By Clark A. Reed, U.S. Environmental Protection Agency
Seventy-five percent of senior corporate decision-makers see electric energy costs as the least controllable category of business costs, according to CFO Magazine. So when your CFO has finished looking high and low for ways to improve your bottom line, tell him to take a look at your energy bill. Chances are, there will be significant opportunities for low-risk/high return investments. And the benefits of controlling energy don’t stop there. For organizations that develop a systematic approach, continuous energy management reduces exposure to future price hikes, increases labor productivity, and provides a foundation for creating a corporate-wide social and environmental policy. Few other investments can promise as much. What does it take to make the strongest case for energy performance investments? It takes a strategy that includes communicating what energy performance is worth to your hospital — in language your CFO understands — along with the strategic and environmental benefits.
Evaluating investments in a long-term building project requires an organization to consider cash flow over the life of a project and account for the time value of money. Simple payback, although frequently used in the energy management industry, is not a good indicator of profitability because it does not consider returns beyond the payback period and ignores the time value of money. The most common tools to evaluate investments are internal rate of return (IRR) and net present value (NPV). IRR is used to compare a project’s return against a hurdle rate to determine whether it meets financial criteria to be worth pursuing*. NPV is useful for comparing and prioritizing amongst competing projects. Together, they provide a comprehensive evaluation of a project’s contribution to the bottom line.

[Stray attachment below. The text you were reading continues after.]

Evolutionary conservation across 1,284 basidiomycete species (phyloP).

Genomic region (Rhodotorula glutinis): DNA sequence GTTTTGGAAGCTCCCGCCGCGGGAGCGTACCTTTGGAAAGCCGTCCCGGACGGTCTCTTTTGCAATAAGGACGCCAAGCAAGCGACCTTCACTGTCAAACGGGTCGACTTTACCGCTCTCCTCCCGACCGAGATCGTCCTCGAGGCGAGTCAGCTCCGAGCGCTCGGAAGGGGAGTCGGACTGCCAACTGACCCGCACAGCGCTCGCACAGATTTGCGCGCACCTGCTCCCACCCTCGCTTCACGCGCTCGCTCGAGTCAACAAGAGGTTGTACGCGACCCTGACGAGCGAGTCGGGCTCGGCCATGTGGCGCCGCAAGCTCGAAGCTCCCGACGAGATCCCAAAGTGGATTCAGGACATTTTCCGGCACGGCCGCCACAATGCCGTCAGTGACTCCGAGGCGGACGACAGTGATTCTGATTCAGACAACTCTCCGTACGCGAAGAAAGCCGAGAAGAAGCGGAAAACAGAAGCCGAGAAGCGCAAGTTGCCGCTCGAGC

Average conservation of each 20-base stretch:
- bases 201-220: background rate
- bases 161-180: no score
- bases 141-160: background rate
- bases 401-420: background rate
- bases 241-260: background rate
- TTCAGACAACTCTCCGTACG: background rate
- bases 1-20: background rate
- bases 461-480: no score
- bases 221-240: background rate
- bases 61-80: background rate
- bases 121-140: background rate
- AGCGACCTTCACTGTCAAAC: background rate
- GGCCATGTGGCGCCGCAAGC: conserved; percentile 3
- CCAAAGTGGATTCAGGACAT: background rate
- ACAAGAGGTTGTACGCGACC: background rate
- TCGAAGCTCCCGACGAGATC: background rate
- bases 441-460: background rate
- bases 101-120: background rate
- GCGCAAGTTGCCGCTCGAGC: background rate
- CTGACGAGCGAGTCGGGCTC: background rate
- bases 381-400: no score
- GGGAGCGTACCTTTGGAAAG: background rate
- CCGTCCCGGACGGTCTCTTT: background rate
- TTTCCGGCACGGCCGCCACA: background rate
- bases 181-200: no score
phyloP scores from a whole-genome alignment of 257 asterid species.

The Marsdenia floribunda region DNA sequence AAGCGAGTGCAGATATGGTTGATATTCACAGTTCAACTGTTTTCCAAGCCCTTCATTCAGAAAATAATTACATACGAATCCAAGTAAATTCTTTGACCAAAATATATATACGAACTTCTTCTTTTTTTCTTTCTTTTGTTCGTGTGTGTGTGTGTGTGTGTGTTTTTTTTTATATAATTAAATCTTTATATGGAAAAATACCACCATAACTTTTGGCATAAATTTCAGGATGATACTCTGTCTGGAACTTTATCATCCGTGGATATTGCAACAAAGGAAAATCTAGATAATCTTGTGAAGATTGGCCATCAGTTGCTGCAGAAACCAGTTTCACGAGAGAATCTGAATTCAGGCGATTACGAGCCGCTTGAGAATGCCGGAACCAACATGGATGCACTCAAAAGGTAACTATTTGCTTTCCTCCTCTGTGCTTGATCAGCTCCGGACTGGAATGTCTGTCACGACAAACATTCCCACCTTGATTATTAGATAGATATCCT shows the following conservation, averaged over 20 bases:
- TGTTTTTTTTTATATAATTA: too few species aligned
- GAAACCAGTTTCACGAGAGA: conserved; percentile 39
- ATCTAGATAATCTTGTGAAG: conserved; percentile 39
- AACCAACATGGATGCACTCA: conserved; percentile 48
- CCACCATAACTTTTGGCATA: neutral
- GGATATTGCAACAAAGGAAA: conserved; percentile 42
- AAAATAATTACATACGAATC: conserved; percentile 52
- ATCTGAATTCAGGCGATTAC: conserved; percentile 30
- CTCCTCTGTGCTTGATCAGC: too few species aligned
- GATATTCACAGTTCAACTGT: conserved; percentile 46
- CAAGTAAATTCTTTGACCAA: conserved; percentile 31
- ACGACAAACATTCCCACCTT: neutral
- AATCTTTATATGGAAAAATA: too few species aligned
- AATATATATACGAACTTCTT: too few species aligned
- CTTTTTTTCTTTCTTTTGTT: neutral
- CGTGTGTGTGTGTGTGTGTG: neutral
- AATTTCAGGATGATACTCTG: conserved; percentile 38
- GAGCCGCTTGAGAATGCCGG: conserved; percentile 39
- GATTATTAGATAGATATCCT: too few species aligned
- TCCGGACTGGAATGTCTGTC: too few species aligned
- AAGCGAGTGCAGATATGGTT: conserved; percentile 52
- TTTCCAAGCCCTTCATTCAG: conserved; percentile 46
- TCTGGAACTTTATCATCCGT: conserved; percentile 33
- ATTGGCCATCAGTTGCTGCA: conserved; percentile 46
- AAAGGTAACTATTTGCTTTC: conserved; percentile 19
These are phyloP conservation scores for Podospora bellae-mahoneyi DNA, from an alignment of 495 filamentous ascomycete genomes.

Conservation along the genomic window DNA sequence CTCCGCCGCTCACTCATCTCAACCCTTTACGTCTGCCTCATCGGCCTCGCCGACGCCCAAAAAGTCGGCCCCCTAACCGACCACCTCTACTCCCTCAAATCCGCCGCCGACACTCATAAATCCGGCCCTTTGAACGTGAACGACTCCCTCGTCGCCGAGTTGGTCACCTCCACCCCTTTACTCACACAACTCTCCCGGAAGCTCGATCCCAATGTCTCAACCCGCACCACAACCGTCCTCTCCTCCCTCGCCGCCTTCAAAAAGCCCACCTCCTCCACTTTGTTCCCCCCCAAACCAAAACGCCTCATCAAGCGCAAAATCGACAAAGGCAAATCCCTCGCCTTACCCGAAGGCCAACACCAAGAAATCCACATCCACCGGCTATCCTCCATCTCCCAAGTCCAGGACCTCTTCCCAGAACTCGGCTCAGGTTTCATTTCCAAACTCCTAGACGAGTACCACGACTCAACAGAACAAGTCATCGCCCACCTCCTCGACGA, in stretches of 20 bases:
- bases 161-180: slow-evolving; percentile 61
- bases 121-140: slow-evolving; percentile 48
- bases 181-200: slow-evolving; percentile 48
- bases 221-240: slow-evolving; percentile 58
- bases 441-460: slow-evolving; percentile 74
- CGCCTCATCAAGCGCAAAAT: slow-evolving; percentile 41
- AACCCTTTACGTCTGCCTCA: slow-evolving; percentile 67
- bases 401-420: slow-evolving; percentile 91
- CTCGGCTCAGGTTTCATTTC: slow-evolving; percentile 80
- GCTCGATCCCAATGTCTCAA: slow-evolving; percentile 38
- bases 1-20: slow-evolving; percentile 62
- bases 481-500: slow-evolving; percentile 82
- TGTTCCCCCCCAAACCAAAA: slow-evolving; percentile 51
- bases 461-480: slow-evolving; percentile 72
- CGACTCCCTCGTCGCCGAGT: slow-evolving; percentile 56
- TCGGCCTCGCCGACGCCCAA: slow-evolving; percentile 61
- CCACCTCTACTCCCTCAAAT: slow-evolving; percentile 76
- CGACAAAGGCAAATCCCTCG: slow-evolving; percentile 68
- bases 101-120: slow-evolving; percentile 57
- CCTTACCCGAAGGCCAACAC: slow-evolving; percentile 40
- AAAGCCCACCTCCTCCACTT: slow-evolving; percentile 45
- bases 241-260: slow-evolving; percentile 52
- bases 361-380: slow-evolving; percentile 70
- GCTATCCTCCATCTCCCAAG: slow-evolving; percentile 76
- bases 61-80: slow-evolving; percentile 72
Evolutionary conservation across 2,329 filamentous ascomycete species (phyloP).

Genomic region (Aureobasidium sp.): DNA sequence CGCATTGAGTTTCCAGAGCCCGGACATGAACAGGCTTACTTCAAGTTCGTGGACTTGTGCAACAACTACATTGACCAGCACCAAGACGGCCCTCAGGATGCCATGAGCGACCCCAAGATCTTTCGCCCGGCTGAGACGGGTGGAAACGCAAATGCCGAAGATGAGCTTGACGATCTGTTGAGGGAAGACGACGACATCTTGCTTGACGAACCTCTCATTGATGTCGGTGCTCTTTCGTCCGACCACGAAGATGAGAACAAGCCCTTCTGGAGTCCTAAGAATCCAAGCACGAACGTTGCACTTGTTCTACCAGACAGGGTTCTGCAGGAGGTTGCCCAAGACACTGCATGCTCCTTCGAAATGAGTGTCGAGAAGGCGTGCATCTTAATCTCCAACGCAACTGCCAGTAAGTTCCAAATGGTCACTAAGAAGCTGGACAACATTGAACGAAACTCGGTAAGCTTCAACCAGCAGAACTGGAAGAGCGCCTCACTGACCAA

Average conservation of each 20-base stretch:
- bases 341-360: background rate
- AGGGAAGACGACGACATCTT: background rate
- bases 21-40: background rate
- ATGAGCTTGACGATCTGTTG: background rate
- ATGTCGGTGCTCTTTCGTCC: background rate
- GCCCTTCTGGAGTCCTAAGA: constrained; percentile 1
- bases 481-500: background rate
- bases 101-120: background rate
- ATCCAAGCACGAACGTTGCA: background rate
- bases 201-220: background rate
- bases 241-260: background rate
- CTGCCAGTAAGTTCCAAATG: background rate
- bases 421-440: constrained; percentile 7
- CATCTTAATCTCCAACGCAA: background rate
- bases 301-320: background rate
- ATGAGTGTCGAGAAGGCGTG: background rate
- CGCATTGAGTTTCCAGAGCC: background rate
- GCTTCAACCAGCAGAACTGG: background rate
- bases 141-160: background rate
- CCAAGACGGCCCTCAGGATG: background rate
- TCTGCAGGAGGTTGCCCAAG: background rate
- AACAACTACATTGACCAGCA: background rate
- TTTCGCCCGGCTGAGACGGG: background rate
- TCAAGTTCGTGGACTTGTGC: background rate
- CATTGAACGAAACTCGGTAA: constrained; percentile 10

For example, suppose you have the option of controlling lighting with a Central Time clock or individual occupancy sensors. Table 1 illustrates that the time clock has a higher IRR and a quicker payback; is this the investment to recommend to your CFO? Not if you want to maximize the net worth of your hospital. NPV analysis suggests that occupancy sensors would increase energy savings and net worth of your hospital even more. Similarly, NPV can be used to prioritize and rank the value of options within a package of upgrades.
What about options that are considered marginally profitable, but can still contribute to maximizing the energy efficiency of a project? In Table 2, improving office task lighting, when evaluated individually, does not meet the required hurdle rate. However, when task lighting is packaged with other more profitable aspects of lighting upgrades, the combined project IRR still exceeds the hurdle rate. By bundling upgrades, the task lighting can be included in the upgrade package and still meet investment criteria.
In addition to evaluating investment returns, communicating the value of energy performance is equally crucial. Senior level management in non-profit healthcare institutions think in terms of new revenues; those in for-profit institutions think about earnings-per-share. Speaking in these terms will help you present a compelling case to secure management support for energy efficiency upgrades — but how can the link be made? EPA analyzed how energy performance projects can improve an organization’s net income and corporate value. We found that each dollar saved in energy performance is equivalent to generating new revenues of $20 for non-profit hospitals and $10 for non-profit medical offices or nursing homes. So an upgrade project that generates $33,405 in annual savings is equivalent to generating $668,100 in new revenues per year in a hospital over the lifetime of the equipment. Likewise, we found energy performance investments in for-profit institutions that generate a 5% reduction in energy costs can increase earnings-per-share by one penny for hospitals and one penny for medical offices or nursing homes. Valuing the incremental earnings that result from improved energy performance is a way to capture the true worth to your organization.